9. Student Comments After the Class I enjoyed the structure of this class & I think applying our efforts to “real world” problems given by companies is extremely effective. The pairing with industry is great. I found this course to be very interesting and helpful to my pursuit of a Computer Science degree and Software Engineering job. Working with companies was motivational and fun.

  10. Student Comments After Graduation "As far as getting a job goes, CS189 is probably one of the most useful things you can do as an undergrad." Brendan Blackwood, iContact “CS189 not only helped me during job interviews but also the project I am working on with PowerPoint is very similar to the project that my group worked on (the online slide sharing app)” Melissa Hunter, Software Design Engineer, Microsoft "Many projects I am working on now I find myself going through the same steps I did in CS189 class. From gathering requirements, producing design specs, and ultimately presenting my work." Chris Fattarsi, Web Developer, NASA Ames Research Center

  11. How to Claim a Project? • To claim a project you have to form a team of • at least 3, and • at most 5 members. • Each team member has to e-mail the instructor the following: • The name of the team • The project they wish to work on • Names of all team members • The project is claimed by a team when: • the instructor receives an e-mail from each team member with the above information (the information in each e-mail has to match) and • if no other team has claimed the project earlier • One team per project! • The team that gets organized first and sends the e-mails gets the project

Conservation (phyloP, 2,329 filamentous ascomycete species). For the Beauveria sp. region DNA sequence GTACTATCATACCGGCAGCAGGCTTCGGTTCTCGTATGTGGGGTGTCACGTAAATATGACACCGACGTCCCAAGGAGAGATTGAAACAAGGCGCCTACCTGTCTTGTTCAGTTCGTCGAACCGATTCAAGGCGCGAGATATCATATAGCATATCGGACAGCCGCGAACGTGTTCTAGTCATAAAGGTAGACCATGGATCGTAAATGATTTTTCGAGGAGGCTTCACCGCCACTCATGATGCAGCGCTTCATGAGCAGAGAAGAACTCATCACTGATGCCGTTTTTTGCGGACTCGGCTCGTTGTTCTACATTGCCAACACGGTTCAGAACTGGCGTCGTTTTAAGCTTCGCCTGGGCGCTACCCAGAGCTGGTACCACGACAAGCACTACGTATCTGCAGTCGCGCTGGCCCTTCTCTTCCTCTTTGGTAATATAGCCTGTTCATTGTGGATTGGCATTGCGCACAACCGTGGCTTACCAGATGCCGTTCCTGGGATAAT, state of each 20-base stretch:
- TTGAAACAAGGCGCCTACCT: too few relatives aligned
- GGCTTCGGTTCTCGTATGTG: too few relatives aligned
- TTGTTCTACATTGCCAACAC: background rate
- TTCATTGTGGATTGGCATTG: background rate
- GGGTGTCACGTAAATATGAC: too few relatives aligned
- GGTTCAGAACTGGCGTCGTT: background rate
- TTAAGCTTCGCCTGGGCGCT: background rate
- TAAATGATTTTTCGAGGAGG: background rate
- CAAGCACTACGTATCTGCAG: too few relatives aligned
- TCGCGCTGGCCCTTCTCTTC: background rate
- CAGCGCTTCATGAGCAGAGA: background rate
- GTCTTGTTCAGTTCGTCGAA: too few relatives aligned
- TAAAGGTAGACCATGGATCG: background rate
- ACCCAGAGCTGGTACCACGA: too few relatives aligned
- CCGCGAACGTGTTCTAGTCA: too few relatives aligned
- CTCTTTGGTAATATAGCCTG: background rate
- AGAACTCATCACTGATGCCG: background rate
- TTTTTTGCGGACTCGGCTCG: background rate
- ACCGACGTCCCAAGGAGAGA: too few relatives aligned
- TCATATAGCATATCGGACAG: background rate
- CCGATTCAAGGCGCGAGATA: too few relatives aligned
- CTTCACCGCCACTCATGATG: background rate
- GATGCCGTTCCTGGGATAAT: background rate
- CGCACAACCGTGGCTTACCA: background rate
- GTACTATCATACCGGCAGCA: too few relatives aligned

12. First Three Assignments • All the teams must be formed by the beginning of 2nd week of classes, Monday, January 14 • You have to form your teams in the first week and pick a project • Each team must prepare a 1-2 page vision statement about the project describing, due Friday, January 19th • what the project is about • what will be the outcome of the project • what will be the implementation platform • A team member from each team is going to present this vision statement to the class on Friday, January 19th

  13. The Structure of the Class • The class will be organized as follows • Monday lectures: Tevfik discusses a general software engineering topic • Wednesday lectures: Tevfik, Chris, or a guest lecturer presents a tool or a technology related to some or all of the projects • Friday lectures and discussions: Teams present what they have done and we discuss the progress of each team

  14. Future Course Work • In 189A, in addition to building a prototype for the project you will also prepare the requirements and design specifications for the project • Please turn in everything either in pdf or html • All project artifacts by all teams will be accessible by the class • There will be no homeworks, midterm or final • So that you can devote a lot of time and energy to the project! • However there will be some reading assignments and quizzes • You will be graded on the project deliverables, quizzes, your performance in presentations and discussions and • you will also receive a peer grade: • I will ask you to grade each other’s performance during the project since you know what your team members are doing much better than I

  15. Course Goals • To learn the issues and problems involved in large software projects • To learn phases of software development and evolution: requirements analysis and specification, software design and specification, implementation, testing, and maintenance • To learn basic software engineering techniques and principles • To gain experience in large scale software development by working on a team project